RQ respiratory quotient, norm is .8-.85, ratio of CO2 produced to O2 consumed. Fatty diet RQ is .7 and RQ is 1 for carbs, best used during weaning to adjust pt diet and <WOB
Bronchoprovocation pt inhales histamine or methacholine, cold air and exercise, used to test pt for hyperactive airways
methacholine challenge parasympathomimetic used to induce bronchospasm
most useful PFT tests as seen in table 8-1 1-VC, 2-FEV1 and FEV1%, 3-TLC, FRC, RV, RR, VE, FEV3, FEV25-75, DLCO, RAW and CL
Do PFT's measure the ability of the lungs to exchange resp gases no, DLCO does and it is done in a closed circuit helium test with carbon monoxide
which of the following is least use PFT-A)documenting disease progression B) eval probability of getting a pulm disease C) exercise eval D) weaning from mech ventilation B
The tracing obtained from a PFT is called spirogram
which is the most important factor in predicting PFT measurement age, weight, height, gender height
PFT's are effort dependent T/F True
What piece of equip is used to measure TLC and RAW body plethysmography
which of the following are consistent with obstructive disease? > exp flows, <exp flows, <vol and flows, or >volumes and flows <exp flow
an obstruction in the upper airway will affect which portion of the spirometric tracing the initial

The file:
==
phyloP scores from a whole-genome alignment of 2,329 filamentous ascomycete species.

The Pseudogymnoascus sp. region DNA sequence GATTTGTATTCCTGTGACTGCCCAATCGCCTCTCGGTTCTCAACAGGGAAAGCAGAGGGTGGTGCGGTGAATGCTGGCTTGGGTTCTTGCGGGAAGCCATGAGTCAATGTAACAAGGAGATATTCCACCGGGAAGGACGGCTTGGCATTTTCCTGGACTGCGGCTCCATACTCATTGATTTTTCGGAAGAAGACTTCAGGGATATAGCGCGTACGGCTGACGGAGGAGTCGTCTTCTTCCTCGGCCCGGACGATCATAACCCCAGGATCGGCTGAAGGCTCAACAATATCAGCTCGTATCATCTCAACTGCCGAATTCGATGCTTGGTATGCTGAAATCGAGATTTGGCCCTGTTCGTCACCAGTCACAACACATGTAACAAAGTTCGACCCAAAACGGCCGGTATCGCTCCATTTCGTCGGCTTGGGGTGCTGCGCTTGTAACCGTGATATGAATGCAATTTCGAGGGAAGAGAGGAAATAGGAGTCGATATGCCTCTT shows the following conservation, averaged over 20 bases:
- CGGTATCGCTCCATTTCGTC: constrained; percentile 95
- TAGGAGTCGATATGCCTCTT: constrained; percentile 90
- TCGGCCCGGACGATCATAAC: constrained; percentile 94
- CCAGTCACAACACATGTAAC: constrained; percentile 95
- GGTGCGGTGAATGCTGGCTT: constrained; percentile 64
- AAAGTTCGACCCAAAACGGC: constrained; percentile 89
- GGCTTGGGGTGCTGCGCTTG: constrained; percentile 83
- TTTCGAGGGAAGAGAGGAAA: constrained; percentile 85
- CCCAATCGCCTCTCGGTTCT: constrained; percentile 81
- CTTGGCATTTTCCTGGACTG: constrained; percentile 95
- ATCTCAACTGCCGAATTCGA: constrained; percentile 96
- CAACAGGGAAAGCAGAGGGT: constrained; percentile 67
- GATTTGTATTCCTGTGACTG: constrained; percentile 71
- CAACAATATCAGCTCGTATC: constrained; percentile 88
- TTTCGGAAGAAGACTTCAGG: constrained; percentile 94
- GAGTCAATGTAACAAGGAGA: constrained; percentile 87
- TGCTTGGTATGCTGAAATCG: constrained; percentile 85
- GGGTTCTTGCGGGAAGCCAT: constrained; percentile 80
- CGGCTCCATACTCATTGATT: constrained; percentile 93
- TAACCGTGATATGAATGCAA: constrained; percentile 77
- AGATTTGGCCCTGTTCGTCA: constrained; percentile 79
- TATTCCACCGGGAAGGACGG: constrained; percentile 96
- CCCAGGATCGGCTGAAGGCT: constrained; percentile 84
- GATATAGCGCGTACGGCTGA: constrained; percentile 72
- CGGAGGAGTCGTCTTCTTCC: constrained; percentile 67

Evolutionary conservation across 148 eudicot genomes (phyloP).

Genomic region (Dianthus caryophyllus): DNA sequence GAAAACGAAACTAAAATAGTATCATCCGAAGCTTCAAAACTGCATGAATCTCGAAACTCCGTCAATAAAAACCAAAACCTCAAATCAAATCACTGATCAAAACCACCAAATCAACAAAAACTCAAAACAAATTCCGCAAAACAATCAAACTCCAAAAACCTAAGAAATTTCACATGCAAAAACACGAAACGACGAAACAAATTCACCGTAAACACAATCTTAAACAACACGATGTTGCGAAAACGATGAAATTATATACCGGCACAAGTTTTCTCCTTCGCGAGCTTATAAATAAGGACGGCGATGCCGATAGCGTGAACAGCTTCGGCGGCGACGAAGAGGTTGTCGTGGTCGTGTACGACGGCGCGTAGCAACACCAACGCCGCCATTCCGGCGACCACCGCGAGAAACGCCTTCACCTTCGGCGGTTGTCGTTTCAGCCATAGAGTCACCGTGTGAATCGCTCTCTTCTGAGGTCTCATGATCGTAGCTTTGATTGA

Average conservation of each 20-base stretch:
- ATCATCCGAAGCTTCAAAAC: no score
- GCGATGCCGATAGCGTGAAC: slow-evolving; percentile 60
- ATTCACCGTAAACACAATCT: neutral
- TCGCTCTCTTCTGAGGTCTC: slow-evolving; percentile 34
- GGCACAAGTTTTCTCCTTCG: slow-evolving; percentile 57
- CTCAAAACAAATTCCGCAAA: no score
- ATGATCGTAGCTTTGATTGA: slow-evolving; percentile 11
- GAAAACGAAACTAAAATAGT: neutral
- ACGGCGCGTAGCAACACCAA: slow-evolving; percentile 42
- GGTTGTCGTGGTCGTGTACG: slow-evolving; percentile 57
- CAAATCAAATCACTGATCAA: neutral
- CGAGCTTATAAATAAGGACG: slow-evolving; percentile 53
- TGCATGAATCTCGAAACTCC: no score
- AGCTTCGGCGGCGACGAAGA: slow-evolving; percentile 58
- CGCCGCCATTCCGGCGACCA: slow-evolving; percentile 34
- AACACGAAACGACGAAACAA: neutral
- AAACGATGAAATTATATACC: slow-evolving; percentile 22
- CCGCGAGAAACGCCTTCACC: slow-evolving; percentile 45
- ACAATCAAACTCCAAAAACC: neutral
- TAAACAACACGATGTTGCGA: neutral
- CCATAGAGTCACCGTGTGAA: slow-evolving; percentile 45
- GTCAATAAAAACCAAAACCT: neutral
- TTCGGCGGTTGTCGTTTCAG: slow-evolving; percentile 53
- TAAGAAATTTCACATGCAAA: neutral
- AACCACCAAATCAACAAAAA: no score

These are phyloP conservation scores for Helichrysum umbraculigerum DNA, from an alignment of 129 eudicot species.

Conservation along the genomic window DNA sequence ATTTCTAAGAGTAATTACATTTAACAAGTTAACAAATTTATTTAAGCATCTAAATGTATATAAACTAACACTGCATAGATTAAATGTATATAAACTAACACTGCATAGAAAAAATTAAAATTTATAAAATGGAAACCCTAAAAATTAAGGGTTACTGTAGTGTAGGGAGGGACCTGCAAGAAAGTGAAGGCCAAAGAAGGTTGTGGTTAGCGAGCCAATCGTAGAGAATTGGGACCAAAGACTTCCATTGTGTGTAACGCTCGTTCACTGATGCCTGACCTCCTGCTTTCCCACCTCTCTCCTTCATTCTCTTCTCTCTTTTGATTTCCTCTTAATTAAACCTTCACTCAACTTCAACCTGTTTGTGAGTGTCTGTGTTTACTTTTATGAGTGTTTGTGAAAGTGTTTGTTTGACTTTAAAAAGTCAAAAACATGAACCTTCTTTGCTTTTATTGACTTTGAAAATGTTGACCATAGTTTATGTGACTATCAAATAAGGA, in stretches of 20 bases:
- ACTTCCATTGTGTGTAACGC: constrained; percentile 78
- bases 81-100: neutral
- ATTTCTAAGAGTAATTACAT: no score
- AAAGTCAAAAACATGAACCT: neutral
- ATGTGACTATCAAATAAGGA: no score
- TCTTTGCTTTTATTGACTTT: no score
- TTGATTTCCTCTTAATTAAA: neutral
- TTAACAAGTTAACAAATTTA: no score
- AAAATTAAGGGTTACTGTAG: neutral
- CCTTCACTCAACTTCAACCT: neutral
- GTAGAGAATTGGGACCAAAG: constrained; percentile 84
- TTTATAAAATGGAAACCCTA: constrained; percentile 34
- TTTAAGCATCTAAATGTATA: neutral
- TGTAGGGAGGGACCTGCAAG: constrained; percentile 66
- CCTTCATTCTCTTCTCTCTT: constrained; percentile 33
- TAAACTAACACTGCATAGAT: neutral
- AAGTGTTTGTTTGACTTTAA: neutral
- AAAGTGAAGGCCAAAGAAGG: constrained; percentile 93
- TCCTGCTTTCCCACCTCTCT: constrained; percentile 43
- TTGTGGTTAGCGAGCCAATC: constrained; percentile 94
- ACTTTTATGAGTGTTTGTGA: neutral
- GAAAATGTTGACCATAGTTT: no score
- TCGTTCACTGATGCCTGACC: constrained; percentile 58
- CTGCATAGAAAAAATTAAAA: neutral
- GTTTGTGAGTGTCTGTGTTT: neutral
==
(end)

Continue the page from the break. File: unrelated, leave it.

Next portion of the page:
which is true regarding restrictive disease-<volumes on PFT, can be caused by obesity, exp flow are usually normal all
what PFT is useful in determining the need for mech ventilation FVC
Air (low density) Black (radiolucent), passes threw body and allows for more penetration
Water Water densities result in less exposure and therefore whitish-gray shadows on film
Bone (high density) includes ribs, clavicles,scapulae, and vertebrae. White, calcium (radiopaque) allows for less penetration
Fat Shades of gray
Heart, diaphragm, & major vessels considered to have the density of water. Do not change in density but may change in size, shape, & position.
Lung consolidation Increase in density because of pneumonias, tumor, or collapse, that area will absorb more x-ray and appear as a white patch on the film.
Cavities and Blebs Decrease lung density absorb fewer x-ray and result in darker areas on film